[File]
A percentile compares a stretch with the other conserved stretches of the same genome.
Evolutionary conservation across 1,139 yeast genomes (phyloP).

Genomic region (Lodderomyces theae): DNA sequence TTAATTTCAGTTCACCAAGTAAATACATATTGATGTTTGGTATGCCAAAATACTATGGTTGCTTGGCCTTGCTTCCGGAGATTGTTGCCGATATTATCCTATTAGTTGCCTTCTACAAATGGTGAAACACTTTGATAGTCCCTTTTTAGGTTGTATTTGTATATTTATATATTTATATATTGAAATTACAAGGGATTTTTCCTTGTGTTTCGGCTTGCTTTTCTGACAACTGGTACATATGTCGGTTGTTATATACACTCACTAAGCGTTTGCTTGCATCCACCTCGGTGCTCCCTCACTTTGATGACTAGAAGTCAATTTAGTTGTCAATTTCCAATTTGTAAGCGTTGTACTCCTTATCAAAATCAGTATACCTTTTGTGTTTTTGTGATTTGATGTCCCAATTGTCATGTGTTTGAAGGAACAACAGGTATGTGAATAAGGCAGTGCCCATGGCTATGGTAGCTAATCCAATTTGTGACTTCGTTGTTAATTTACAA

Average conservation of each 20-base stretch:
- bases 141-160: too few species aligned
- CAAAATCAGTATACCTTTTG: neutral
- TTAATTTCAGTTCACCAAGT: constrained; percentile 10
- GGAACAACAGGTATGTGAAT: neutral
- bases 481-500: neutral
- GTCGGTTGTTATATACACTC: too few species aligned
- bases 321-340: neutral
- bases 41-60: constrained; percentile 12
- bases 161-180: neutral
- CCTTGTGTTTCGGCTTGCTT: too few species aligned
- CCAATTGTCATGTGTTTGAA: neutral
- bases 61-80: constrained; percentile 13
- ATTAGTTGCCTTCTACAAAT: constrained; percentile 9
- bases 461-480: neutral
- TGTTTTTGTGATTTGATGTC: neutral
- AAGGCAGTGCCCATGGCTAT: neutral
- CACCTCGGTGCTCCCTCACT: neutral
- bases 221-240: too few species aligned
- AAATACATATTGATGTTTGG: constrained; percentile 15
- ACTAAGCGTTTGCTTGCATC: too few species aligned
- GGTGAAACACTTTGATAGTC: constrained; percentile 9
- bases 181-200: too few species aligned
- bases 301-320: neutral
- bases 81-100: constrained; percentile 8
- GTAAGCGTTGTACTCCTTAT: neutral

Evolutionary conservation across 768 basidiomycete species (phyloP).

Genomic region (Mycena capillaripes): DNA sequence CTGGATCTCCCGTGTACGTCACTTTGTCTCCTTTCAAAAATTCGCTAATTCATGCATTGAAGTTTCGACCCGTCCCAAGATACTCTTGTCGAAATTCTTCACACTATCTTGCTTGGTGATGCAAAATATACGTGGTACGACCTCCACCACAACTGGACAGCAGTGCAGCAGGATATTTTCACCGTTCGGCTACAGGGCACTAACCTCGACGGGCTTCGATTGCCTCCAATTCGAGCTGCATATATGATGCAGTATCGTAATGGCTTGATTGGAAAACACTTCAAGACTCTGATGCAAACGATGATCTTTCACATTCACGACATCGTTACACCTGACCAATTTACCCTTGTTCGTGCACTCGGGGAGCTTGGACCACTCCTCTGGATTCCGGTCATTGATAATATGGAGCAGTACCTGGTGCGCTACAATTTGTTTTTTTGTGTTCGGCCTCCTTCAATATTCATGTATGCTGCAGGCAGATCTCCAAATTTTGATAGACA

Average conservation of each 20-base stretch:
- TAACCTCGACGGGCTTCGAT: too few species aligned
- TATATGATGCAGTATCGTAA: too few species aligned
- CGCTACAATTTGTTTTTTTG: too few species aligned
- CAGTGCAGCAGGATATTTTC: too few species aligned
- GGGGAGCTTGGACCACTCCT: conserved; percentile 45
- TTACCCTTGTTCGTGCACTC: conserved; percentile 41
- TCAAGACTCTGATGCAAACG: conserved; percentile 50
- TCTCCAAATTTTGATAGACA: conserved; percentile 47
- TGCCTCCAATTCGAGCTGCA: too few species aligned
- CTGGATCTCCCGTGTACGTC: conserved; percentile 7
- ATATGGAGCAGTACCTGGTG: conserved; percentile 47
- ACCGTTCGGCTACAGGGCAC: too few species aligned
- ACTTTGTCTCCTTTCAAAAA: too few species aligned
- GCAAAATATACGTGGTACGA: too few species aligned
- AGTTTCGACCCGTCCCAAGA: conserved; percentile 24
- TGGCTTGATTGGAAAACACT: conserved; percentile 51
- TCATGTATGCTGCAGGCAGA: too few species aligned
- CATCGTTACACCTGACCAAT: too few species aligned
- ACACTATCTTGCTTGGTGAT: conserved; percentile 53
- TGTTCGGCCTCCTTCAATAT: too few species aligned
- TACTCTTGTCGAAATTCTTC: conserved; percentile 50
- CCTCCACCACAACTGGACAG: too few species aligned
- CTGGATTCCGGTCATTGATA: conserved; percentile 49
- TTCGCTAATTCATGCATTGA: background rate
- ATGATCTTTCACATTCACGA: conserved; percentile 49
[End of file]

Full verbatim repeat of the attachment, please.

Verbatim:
A percentile compares a stretch with the other conserved stretches of the same genome.
Evolutionary conservation across 1,139 yeast genomes (phyloP).

Genomic region (Lodderomyces theae): DNA sequence TTAATTTCAGTTCACCAAGTAAATACATATTGATGTTTGGTATGCCAAAATACTATGGTTGCTTGGCCTTGCTTCCGGAGATTGTTGCCGATATTATCCTATTAGTTGCCTTCTACAAATGGTGAAACACTTTGATAGTCCCTTTTTAGGTTGTATTTGTATATTTATATATTTATATATTGAAATTACAAGGGATTTTTCCTTGTGTTTCGGCTTGCTTTTCTGACAACTGGTACATATGTCGGTTGTTATATACACTCACTAAGCGTTTGCTTGCATCCACCTCGGTGCTCCCTCACTTTGATGACTAGAAGTCAATTTAGTTGTCAATTTCCAATTTGTAAGCGTTGTACTCCTTATCAAAATCAGTATACCTTTTGTGTTTTTGTGATTTGATGTCCCAATTGTCATGTGTTTGAAGGAACAACAGGTATGTGAATAAGGCAGTGCCCATGGCTATGGTAGCTAATCCAATTTGTGACTTCGTTGTTAATTTACAA

Average conservation of each 20-base stretch:
- bases 141-160: too few species aligned
- CAAAATCAGTATACCTTTTG: neutral
- TTAATTTCAGTTCACCAAGT: constrained; percentile 10
- GGAACAACAGGTATGTGAAT: neutral
- bases 481-500: neutral
- GTCGGTTGTTATATACACTC: too few species aligned
- bases 321-340: neutral
- bases 41-60: constrained; percentile 12
- bases 161-180: neutral
- CCTTGTGTTTCGGCTTGCTT: too few species aligned
- CCAATTGTCATGTGTTTGAA: neutral
- bases 61-80: constrained; percentile 13
- ATTAGTTGCCTTCTACAAAT: constrained; percentile 9
- bases 461-480: neutral
- TGTTTTTGTGATTTGATGTC: neutral
- AAGGCAGTGCCCATGGCTAT: neutral
- CACCTCGGTGCTCCCTCACT: neutral
- bases 221-240: too few species aligned
- AAATACATATTGATGTTTGG: constrained; percentile 15
- ACTAAGCGTTTGCTTGCATC: too few species aligned
- GGTGAAACACTTTGATAGTC: constrained; percentile 9
- bases 181-200: too few species aligned
- bases 301-320: neutral
- bases 81-100: constrained; percentile 8
- GTAAGCGTTGTACTCCTTAT: neutral

Evolutionary conservation across 768 basidiomycete species (phyloP).

Genomic region (Mycena capillaripes): DNA sequence CTGGATCTCCCGTGTACGTCACTTTGTCTCCTTTCAAAAATTCGCTAATTCATGCATTGAAGTTTCGACCCGTCCCAAGATACTCTTGTCGAAATTCTTCACACTATCTTGCTTGGTGATGCAAAATATACGTGGTACGACCTCCACCACAACTGGACAGCAGTGCAGCAGGATATTTTCACCGTTCGGCTACAGGGCACTAACCTCGACGGGCTTCGATTGCCTCCAATTCGAGCTGCATATATGATGCAGTATCGTAATGGCTTGATTGGAAAACACTTCAAGACTCTGATGCAAACGATGATCTTTCACATTCACGACATCGTTACACCTGACCAATTTACCCTTGTTCGTGCACTCGGGGAGCTTGGACCACTCCTCTGGATTCCGGTCATTGATAATATGGAGCAGTACCTGGTGCGCTACAATTTGTTTTTTTGTGTTCGGCCTCCTTCAATATTCATGTATGCTGCAGGCAGATCTCCAAATTTTGATAGACA

Average conservation of each 20-base stretch:
- TAACCTCGACGGGCTTCGAT: too few species aligned
- TATATGATGCAGTATCGTAA: too few species aligned
- CGCTACAATTTGTTTTTTTG: too few species aligned
- CAGTGCAGCAGGATATTTTC: too few species aligned
- GGGGAGCTTGGACCACTCCT: conserved; percentile 45
- TTACCCTTGTTCGTGCACTC: conserved; percentile 41
- TCAAGACTCTGATGCAAACG: conserved; percentile 50
- TCTCCAAATTTTGATAGACA: conserved; percentile 47
- TGCCTCCAATTCGAGCTGCA: too few species aligned
- CTGGATCTCCCGTGTACGTC: conserved; percentile 7
- ATATGGAGCAGTACCTGGTG: conserved; percentile 47
- ACCGTTCGGCTACAGGGCAC: too few species aligned
- ACTTTGTCTCCTTTCAAAAA: too few species aligned
- GCAAAATATACGTGGTACGA: too few species aligned
- AGTTTCGACCCGTCCCAAGA: conserved; percentile 24
- TGGCTTGATTGGAAAACACT: conserved; percentile 51
- TCATGTATGCTGCAGGCAGA: too few species aligned
- CATCGTTACACCTGACCAAT: too few species aligned
- ACACTATCTTGCTTGGTGAT: conserved; percentile 53
- TGTTCGGCCTCCTTCAATAT: too few species aligned
- TACTCTTGTCGAAATTCTTC: conserved; percentile 50
- CCTCCACCACAACTGGACAG: too few species aligned
- CTGGATTCCGGTCATTGATA: conserved; percentile 49
- TTCGCTAATTCATGCATTGA: background rate
- ATGATCTTTCACATTCACGA: conserved; percentile 49